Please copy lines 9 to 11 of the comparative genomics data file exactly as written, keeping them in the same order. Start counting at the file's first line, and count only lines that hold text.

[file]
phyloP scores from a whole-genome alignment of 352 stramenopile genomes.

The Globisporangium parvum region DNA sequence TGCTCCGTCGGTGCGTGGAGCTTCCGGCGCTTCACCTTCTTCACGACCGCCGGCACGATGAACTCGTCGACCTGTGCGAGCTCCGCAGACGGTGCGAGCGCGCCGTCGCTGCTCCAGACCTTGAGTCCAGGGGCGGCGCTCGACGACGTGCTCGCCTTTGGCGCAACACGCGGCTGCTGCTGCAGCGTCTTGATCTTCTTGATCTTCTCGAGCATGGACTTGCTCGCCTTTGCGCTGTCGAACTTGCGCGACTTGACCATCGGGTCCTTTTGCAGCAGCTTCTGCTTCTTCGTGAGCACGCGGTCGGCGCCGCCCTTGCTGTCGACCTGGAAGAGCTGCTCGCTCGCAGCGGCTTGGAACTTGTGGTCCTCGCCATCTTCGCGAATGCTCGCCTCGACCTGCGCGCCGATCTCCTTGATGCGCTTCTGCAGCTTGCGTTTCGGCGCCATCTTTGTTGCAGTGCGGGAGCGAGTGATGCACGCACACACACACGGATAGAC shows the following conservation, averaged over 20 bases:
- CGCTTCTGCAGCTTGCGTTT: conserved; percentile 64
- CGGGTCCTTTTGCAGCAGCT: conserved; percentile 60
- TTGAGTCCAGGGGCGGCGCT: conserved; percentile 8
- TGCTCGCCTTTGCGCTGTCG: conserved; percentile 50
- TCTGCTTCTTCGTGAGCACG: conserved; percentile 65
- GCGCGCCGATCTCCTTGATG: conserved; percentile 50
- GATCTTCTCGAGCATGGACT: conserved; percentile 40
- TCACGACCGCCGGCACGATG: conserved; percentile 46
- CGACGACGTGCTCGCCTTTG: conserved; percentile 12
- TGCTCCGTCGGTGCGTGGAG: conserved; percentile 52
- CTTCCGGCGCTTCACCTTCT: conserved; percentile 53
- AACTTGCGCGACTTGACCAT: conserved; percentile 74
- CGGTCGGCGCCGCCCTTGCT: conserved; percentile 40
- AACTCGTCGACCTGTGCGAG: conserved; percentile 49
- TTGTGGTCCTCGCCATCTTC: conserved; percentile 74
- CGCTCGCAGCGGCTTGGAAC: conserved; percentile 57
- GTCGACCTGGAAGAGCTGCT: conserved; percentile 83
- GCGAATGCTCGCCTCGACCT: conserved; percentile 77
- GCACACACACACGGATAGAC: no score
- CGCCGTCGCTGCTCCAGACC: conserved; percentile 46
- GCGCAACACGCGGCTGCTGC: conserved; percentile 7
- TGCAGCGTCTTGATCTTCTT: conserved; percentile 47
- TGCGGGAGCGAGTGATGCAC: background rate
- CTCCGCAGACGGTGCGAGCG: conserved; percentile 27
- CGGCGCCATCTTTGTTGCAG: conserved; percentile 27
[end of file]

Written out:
- GATCTTCTCGAGCATGGACT: conserved; percentile 40
- TCACGACCGCCGGCACGATG: conserved; percentile 46
- CGACGACGTGCTCGCCTTTG: conserved; percentile 12